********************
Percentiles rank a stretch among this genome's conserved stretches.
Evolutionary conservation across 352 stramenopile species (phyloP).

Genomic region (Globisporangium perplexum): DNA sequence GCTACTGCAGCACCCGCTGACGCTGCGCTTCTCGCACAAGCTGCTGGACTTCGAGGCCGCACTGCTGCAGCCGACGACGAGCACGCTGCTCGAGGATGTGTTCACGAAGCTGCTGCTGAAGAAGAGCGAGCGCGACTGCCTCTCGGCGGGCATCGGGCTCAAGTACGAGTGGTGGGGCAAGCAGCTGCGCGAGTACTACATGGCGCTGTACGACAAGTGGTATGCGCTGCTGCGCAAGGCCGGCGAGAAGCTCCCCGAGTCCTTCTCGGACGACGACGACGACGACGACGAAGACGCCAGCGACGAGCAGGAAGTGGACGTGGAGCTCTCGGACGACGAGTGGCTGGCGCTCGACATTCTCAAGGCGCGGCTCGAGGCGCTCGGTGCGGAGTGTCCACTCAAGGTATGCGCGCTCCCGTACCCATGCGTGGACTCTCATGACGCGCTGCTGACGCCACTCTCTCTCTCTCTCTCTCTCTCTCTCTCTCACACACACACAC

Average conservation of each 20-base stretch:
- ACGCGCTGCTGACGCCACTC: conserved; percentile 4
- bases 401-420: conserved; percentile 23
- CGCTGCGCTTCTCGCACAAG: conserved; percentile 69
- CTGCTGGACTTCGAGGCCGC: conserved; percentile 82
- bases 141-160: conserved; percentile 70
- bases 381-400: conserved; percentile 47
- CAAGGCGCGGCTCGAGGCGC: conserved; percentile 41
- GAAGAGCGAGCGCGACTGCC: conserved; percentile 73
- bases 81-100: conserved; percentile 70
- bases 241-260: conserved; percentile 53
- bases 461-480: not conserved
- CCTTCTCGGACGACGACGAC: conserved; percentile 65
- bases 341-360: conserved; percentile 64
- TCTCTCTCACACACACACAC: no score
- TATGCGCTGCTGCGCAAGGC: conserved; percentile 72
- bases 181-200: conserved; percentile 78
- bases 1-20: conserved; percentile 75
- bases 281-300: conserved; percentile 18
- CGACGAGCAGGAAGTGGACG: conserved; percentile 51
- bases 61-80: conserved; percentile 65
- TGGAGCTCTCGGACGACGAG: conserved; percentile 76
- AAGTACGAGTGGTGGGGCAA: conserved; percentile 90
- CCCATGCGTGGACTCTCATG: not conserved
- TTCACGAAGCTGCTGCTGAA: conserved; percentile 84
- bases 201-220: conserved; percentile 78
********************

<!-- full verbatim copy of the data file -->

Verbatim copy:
Percentiles rank a stretch among this genome's conserved stretches.
Evolutionary conservation across 352 stramenopile species (phyloP).

Genomic region (Globisporangium perplexum): DNA sequence GCTACTGCAGCACCCGCTGACGCTGCGCTTCTCGCACAAGCTGCTGGACTTCGAGGCCGCACTGCTGCAGCCGACGACGAGCACGCTGCTCGAGGATGTGTTCACGAAGCTGCTGCTGAAGAAGAGCGAGCGCGACTGCCTCTCGGCGGGCATCGGGCTCAAGTACGAGTGGTGGGGCAAGCAGCTGCGCGAGTACTACATGGCGCTGTACGACAAGTGGTATGCGCTGCTGCGCAAGGCCGGCGAGAAGCTCCCCGAGTCCTTCTCGGACGACGACGACGACGACGACGAAGACGCCAGCGACGAGCAGGAAGTGGACGTGGAGCTCTCGGACGACGAGTGGCTGGCGCTCGACATTCTCAAGGCGCGGCTCGAGGCGCTCGGTGCGGAGTGTCCACTCAAGGTATGCGCGCTCCCGTACCCATGCGTGGACTCTCATGACGCGCTGCTGACGCCACTCTCTCTCTCTCTCTCTCTCTCTCTCTCTCACACACACACAC

Average conservation of each 20-base stretch:
- ACGCGCTGCTGACGCCACTC: conserved; percentile 4
- bases 401-420: conserved; percentile 23
- CGCTGCGCTTCTCGCACAAG: conserved; percentile 69
- CTGCTGGACTTCGAGGCCGC: conserved; percentile 82
- bases 141-160: conserved; percentile 70
- bases 381-400: conserved; percentile 47
- CAAGGCGCGGCTCGAGGCGC: conserved; percentile 41
- GAAGAGCGAGCGCGACTGCC: conserved; percentile 73
- bases 81-100: conserved; percentile 70
- bases 241-260: conserved; percentile 53
- bases 461-480: not conserved
- CCTTCTCGGACGACGACGAC: conserved; percentile 65
- bases 341-360: conserved; percentile 64
- TCTCTCTCACACACACACAC: no score
- TATGCGCTGCTGCGCAAGGC: conserved; percentile 72
- bases 181-200: conserved; percentile 78
- bases 1-20: conserved; percentile 75
- bases 281-300: conserved; percentile 18
- CGACGAGCAGGAAGTGGACG: conserved; percentile 51
- bases 61-80: conserved; percentile 65
- TGGAGCTCTCGGACGACGAG: conserved; percentile 76
- AAGTACGAGTGGTGGGGCAA: conserved; percentile 90
- CCCATGCGTGGACTCTCATG: not conserved
- TTCACGAAGCTGCTGCTGAA: conserved; percentile 84
- bases 201-220: conserved; percentile 78